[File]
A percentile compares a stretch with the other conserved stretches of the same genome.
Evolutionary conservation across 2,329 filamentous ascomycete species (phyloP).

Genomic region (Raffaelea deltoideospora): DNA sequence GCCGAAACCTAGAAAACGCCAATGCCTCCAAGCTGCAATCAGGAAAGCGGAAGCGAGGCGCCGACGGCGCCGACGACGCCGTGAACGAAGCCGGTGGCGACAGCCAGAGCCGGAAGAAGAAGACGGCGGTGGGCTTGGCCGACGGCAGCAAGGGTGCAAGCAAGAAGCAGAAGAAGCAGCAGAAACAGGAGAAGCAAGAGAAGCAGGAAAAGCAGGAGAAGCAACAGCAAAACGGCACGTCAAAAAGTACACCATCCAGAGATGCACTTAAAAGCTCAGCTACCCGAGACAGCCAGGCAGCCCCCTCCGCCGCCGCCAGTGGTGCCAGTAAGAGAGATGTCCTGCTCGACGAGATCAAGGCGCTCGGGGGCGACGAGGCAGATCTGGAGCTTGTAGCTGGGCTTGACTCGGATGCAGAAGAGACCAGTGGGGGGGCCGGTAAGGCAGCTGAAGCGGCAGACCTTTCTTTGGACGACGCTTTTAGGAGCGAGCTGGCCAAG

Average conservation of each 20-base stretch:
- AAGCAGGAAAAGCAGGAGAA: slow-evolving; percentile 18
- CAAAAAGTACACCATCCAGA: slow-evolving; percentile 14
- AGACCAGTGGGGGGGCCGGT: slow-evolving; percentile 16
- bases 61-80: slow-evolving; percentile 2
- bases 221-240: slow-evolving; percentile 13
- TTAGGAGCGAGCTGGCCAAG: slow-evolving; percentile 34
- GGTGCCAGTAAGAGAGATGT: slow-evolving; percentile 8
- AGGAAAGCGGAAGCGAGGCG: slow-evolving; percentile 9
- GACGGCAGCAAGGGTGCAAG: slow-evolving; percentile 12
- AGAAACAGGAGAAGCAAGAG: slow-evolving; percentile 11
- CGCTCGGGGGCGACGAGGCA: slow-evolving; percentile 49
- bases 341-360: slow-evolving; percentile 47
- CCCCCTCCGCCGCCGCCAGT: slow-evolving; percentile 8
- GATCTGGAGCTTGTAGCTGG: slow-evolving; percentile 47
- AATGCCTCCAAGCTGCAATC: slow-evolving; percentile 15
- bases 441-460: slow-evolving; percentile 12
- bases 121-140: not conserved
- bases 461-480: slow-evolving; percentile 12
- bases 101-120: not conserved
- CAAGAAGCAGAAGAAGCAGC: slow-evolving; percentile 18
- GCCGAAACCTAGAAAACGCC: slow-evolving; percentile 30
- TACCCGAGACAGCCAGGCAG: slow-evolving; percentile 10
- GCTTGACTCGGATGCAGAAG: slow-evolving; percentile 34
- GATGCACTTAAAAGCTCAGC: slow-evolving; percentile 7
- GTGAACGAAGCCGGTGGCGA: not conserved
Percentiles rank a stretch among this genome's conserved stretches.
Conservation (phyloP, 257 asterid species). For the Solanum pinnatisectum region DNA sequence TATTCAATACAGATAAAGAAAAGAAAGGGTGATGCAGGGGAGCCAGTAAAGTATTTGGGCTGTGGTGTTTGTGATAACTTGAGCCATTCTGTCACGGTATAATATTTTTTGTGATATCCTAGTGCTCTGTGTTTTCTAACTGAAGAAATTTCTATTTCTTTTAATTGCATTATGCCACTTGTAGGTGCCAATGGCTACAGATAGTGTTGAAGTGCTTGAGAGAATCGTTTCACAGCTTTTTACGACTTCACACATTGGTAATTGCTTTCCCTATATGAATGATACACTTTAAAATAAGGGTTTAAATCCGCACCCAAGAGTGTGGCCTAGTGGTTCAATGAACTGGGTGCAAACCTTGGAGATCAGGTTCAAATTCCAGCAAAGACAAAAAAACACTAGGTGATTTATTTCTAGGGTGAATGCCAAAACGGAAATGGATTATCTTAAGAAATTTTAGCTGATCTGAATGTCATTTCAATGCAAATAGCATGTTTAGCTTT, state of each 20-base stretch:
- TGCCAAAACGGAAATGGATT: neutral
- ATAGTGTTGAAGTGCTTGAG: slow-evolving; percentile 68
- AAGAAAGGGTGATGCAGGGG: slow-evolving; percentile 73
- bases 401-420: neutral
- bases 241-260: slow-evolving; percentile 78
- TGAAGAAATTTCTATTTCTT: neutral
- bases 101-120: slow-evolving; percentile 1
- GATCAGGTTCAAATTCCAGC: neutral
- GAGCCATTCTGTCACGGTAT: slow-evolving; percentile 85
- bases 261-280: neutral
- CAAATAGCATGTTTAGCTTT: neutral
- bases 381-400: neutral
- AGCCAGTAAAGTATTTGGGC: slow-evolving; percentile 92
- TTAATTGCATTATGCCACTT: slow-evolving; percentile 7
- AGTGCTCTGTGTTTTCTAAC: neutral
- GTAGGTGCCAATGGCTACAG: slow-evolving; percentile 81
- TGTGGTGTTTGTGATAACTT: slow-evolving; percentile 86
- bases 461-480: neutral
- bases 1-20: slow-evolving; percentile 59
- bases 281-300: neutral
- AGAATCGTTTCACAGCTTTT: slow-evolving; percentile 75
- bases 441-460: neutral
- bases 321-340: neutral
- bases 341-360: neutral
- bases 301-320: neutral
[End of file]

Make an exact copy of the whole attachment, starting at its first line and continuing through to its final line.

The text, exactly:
A percentile compares a stretch with the other conserved stretches of the same genome.
Evolutionary conservation across 2,329 filamentous ascomycete species (phyloP).

Genomic region (Raffaelea deltoideospora): DNA sequence GCCGAAACCTAGAAAACGCCAATGCCTCCAAGCTGCAATCAGGAAAGCGGAAGCGAGGCGCCGACGGCGCCGACGACGCCGTGAACGAAGCCGGTGGCGACAGCCAGAGCCGGAAGAAGAAGACGGCGGTGGGCTTGGCCGACGGCAGCAAGGGTGCAAGCAAGAAGCAGAAGAAGCAGCAGAAACAGGAGAAGCAAGAGAAGCAGGAAAAGCAGGAGAAGCAACAGCAAAACGGCACGTCAAAAAGTACACCATCCAGAGATGCACTTAAAAGCTCAGCTACCCGAGACAGCCAGGCAGCCCCCTCCGCCGCCGCCAGTGGTGCCAGTAAGAGAGATGTCCTGCTCGACGAGATCAAGGCGCTCGGGGGCGACGAGGCAGATCTGGAGCTTGTAGCTGGGCTTGACTCGGATGCAGAAGAGACCAGTGGGGGGGCCGGTAAGGCAGCTGAAGCGGCAGACCTTTCTTTGGACGACGCTTTTAGGAGCGAGCTGGCCAAG

Average conservation of each 20-base stretch:
- AAGCAGGAAAAGCAGGAGAA: slow-evolving; percentile 18
- CAAAAAGTACACCATCCAGA: slow-evolving; percentile 14
- AGACCAGTGGGGGGGCCGGT: slow-evolving; percentile 16
- bases 61-80: slow-evolving; percentile 2
- bases 221-240: slow-evolving; percentile 13
- TTAGGAGCGAGCTGGCCAAG: slow-evolving; percentile 34
- GGTGCCAGTAAGAGAGATGT: slow-evolving; percentile 8
- AGGAAAGCGGAAGCGAGGCG: slow-evolving; percentile 9
- GACGGCAGCAAGGGTGCAAG: slow-evolving; percentile 12
- AGAAACAGGAGAAGCAAGAG: slow-evolving; percentile 11
- CGCTCGGGGGCGACGAGGCA: slow-evolving; percentile 49
- bases 341-360: slow-evolving; percentile 47
- CCCCCTCCGCCGCCGCCAGT: slow-evolving; percentile 8
- GATCTGGAGCTTGTAGCTGG: slow-evolving; percentile 47
- AATGCCTCCAAGCTGCAATC: slow-evolving; percentile 15
- bases 441-460: slow-evolving; percentile 12
- bases 121-140: not conserved
- bases 461-480: slow-evolving; percentile 12
- bases 101-120: not conserved
- CAAGAAGCAGAAGAAGCAGC: slow-evolving; percentile 18
- GCCGAAACCTAGAAAACGCC: slow-evolving; percentile 30
- TACCCGAGACAGCCAGGCAG: slow-evolving; percentile 10
- GCTTGACTCGGATGCAGAAG: slow-evolving; percentile 34
- GATGCACTTAAAAGCTCAGC: slow-evolving; percentile 7
- GTGAACGAAGCCGGTGGCGA: not conserved
Percentiles rank a stretch among this genome's conserved stretches.
Conservation (phyloP, 257 asterid species). For the Solanum pinnatisectum region DNA sequence TATTCAATACAGATAAAGAAAAGAAAGGGTGATGCAGGGGAGCCAGTAAAGTATTTGGGCTGTGGTGTTTGTGATAACTTGAGCCATTCTGTCACGGTATAATATTTTTTGTGATATCCTAGTGCTCTGTGTTTTCTAACTGAAGAAATTTCTATTTCTTTTAATTGCATTATGCCACTTGTAGGTGCCAATGGCTACAGATAGTGTTGAAGTGCTTGAGAGAATCGTTTCACAGCTTTTTACGACTTCACACATTGGTAATTGCTTTCCCTATATGAATGATACACTTTAAAATAAGGGTTTAAATCCGCACCCAAGAGTGTGGCCTAGTGGTTCAATGAACTGGGTGCAAACCTTGGAGATCAGGTTCAAATTCCAGCAAAGACAAAAAAACACTAGGTGATTTATTTCTAGGGTGAATGCCAAAACGGAAATGGATTATCTTAAGAAATTTTAGCTGATCTGAATGTCATTTCAATGCAAATAGCATGTTTAGCTTT, state of each 20-base stretch:
- TGCCAAAACGGAAATGGATT: neutral
- ATAGTGTTGAAGTGCTTGAG: slow-evolving; percentile 68
- AAGAAAGGGTGATGCAGGGG: slow-evolving; percentile 73
- bases 401-420: neutral
- bases 241-260: slow-evolving; percentile 78
- TGAAGAAATTTCTATTTCTT: neutral
- bases 101-120: slow-evolving; percentile 1
- GATCAGGTTCAAATTCCAGC: neutral
- GAGCCATTCTGTCACGGTAT: slow-evolving; percentile 85
- bases 261-280: neutral
- CAAATAGCATGTTTAGCTTT: neutral
- bases 381-400: neutral
- AGCCAGTAAAGTATTTGGGC: slow-evolving; percentile 92
- TTAATTGCATTATGCCACTT: slow-evolving; percentile 7
- AGTGCTCTGTGTTTTCTAAC: neutral
- GTAGGTGCCAATGGCTACAG: slow-evolving; percentile 81
- TGTGGTGTTTGTGATAACTT: slow-evolving; percentile 86
- bases 461-480: neutral
- bases 1-20: slow-evolving; percentile 59
- bases 281-300: neutral
- AGAATCGTTTCACAGCTTTT: slow-evolving; percentile 75
- bases 441-460: neutral
- bases 321-340: neutral
- bases 341-360: neutral
- bases 301-320: neutral